One of its first combat deployments was after the terrorist attacks of September 11, 2001, when the ship was sent to the Persian Gulf, said Christopher Gunther, a retired Marine Corps colonel who served on Bonhomme Richard with the 13th Marine Expeditionary Unit.

“The ship is not just a piece of steel,” Gunther said in an interview on Monday. “You have all your memories of the great young Sailors and Marines who have served in this field over the years. You kind of see it as a symbol of their dedication to the country, and there it burns.

It was not immediately clear whether the crew of the Bonhomme Richard would be reassigned to the other seven Wasp-class assault ships. At the time of the fire, the ship was undergoing a long period of maintenance after years of deployment in Japan.

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David Perdue took advantage of a Navy contractor’s stock while overseeing the naval fleet.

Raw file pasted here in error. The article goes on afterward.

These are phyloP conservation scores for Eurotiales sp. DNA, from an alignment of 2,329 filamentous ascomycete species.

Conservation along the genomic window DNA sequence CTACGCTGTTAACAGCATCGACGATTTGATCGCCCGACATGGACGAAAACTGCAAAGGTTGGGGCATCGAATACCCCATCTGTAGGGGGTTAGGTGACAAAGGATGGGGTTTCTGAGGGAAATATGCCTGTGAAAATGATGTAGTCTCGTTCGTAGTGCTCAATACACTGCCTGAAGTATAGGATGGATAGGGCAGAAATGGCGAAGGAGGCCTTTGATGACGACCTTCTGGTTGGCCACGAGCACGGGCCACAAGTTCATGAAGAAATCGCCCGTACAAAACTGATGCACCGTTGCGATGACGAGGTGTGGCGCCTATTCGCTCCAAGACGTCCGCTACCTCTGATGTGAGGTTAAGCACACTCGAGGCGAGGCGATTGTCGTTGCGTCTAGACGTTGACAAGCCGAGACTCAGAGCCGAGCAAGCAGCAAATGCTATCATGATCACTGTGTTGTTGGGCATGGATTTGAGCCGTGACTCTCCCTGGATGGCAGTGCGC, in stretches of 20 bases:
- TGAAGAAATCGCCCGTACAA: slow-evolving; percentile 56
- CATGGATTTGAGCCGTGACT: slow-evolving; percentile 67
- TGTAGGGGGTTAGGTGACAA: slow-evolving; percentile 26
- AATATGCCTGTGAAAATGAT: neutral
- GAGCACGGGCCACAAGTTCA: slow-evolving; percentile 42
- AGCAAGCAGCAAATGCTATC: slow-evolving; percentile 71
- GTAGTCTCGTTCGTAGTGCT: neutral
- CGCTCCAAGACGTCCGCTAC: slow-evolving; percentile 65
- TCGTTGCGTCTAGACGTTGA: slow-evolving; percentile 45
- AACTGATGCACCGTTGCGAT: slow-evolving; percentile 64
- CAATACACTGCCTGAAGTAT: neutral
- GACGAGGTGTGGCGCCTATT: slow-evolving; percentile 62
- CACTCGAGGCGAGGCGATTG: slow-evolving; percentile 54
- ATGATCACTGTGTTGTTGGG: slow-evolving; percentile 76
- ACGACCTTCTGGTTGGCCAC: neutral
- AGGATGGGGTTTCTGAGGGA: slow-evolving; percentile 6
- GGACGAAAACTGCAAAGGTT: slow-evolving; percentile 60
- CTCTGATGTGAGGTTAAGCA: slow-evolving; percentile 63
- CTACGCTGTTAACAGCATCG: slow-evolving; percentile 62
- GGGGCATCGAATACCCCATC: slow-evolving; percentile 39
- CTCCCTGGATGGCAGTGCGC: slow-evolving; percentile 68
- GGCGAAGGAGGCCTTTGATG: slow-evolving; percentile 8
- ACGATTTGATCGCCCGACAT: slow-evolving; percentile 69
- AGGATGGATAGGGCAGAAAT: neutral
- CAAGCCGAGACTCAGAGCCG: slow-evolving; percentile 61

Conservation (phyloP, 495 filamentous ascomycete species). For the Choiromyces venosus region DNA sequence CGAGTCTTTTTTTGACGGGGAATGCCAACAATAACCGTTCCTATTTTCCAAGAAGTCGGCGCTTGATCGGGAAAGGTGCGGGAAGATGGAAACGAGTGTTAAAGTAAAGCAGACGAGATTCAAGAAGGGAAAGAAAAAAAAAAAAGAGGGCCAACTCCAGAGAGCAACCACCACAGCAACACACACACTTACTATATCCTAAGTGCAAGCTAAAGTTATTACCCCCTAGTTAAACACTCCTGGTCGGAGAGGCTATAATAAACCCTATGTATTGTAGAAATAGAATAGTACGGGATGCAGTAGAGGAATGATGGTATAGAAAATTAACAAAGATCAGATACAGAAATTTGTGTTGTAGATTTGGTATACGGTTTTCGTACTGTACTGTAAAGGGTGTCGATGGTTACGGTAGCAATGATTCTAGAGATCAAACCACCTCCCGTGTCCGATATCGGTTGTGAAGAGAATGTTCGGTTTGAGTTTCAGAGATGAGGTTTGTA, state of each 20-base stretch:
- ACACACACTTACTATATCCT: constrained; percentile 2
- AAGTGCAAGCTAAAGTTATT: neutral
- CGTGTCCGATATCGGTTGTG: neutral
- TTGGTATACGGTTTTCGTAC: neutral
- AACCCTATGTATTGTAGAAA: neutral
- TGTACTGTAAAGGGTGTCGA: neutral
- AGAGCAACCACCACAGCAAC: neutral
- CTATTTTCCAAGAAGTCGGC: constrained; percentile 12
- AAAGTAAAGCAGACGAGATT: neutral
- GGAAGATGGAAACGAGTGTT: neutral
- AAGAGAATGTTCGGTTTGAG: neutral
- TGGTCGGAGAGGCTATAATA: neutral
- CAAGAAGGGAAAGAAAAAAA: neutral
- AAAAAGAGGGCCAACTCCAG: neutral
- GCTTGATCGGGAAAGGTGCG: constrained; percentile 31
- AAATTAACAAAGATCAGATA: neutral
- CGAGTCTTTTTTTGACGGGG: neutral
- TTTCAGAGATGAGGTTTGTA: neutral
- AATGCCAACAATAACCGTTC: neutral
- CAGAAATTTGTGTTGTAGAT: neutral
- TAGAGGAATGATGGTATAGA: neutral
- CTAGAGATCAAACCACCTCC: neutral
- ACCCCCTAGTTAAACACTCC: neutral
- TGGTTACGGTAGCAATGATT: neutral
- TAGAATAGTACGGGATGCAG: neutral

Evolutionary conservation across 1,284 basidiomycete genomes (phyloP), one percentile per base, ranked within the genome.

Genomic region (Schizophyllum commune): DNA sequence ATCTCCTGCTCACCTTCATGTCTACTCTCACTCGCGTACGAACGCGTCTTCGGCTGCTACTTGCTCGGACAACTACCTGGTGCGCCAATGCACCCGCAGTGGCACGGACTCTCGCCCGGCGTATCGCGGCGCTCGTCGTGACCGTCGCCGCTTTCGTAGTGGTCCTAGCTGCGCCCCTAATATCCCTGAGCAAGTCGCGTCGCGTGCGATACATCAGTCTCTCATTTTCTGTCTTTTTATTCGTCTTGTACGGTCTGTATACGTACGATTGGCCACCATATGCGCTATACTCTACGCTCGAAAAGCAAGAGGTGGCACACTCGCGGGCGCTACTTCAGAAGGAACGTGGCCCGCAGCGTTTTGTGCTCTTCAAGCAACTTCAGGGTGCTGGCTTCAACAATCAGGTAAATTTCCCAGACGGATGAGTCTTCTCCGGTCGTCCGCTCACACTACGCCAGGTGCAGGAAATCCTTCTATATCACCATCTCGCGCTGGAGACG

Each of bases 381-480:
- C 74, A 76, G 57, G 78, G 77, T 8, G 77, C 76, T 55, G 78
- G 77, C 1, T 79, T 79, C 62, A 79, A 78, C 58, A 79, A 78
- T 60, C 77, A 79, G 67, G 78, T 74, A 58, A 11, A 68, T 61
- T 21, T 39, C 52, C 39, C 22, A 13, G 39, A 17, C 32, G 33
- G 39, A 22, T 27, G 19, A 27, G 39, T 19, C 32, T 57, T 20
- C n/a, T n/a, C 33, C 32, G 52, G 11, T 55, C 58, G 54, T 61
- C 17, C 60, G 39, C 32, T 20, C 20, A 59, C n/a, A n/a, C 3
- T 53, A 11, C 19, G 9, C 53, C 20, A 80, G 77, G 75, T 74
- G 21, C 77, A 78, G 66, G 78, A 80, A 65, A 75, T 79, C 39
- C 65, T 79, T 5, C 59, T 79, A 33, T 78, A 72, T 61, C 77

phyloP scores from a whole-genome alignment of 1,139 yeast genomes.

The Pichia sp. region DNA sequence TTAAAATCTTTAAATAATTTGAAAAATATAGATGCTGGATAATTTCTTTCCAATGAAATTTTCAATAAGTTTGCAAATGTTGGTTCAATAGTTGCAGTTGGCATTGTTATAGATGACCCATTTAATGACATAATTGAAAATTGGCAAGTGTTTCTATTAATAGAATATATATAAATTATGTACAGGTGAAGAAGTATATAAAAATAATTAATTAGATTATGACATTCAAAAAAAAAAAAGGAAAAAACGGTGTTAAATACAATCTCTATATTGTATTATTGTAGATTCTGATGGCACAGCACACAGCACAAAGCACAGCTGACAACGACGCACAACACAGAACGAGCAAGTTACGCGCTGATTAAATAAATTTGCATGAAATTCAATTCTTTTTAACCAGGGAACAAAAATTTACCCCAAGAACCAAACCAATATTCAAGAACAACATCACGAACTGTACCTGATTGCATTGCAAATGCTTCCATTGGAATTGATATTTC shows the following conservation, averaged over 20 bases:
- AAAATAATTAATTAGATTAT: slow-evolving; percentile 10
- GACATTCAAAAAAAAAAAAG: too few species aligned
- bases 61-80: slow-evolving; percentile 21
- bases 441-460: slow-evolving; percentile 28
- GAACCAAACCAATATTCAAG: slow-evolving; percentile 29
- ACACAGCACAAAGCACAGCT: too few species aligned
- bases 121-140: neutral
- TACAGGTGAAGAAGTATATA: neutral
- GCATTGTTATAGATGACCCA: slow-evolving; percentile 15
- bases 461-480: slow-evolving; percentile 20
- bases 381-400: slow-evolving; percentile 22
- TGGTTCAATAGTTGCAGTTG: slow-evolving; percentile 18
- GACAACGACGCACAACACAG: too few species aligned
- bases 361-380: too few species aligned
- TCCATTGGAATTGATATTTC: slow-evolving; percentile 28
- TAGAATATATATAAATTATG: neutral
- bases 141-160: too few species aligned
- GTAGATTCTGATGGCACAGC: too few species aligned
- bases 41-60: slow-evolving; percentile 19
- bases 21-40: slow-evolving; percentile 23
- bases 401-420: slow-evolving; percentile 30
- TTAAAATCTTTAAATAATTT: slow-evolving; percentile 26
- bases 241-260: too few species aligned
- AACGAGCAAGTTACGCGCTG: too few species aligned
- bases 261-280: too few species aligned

Senator David Perdue, one of two Republican senators from Georgia facing the runoff election in January, began making large and ultimately profitable purchases of shares of a Navy contractor in 2018, just before taking chairmanship of a Senate subcommittee overseeing the navy fleet.

The disclosure, first reported on Wednesday by The Daily Beast, comes as Mr Perdue and fellow Georgia Senator Kelly Loeffler have faced criticism for their stock trading.

Mr. Perdue, a millionaire and prolific former trader of individual stocks, announced in May that he would be divesting his large individual stocks after questions were raised about his timely purchases of Pfizer shares in February, after senators have been informed of the situation. threat of coronavirus.

In a debate last month, Mr Perdue’s Democratic opponent, Jon Ossoff, called him a “con artist” who sought to profit from the pandemic. Mr Perdue has since refused to debate Mr Ossoff on two occasions.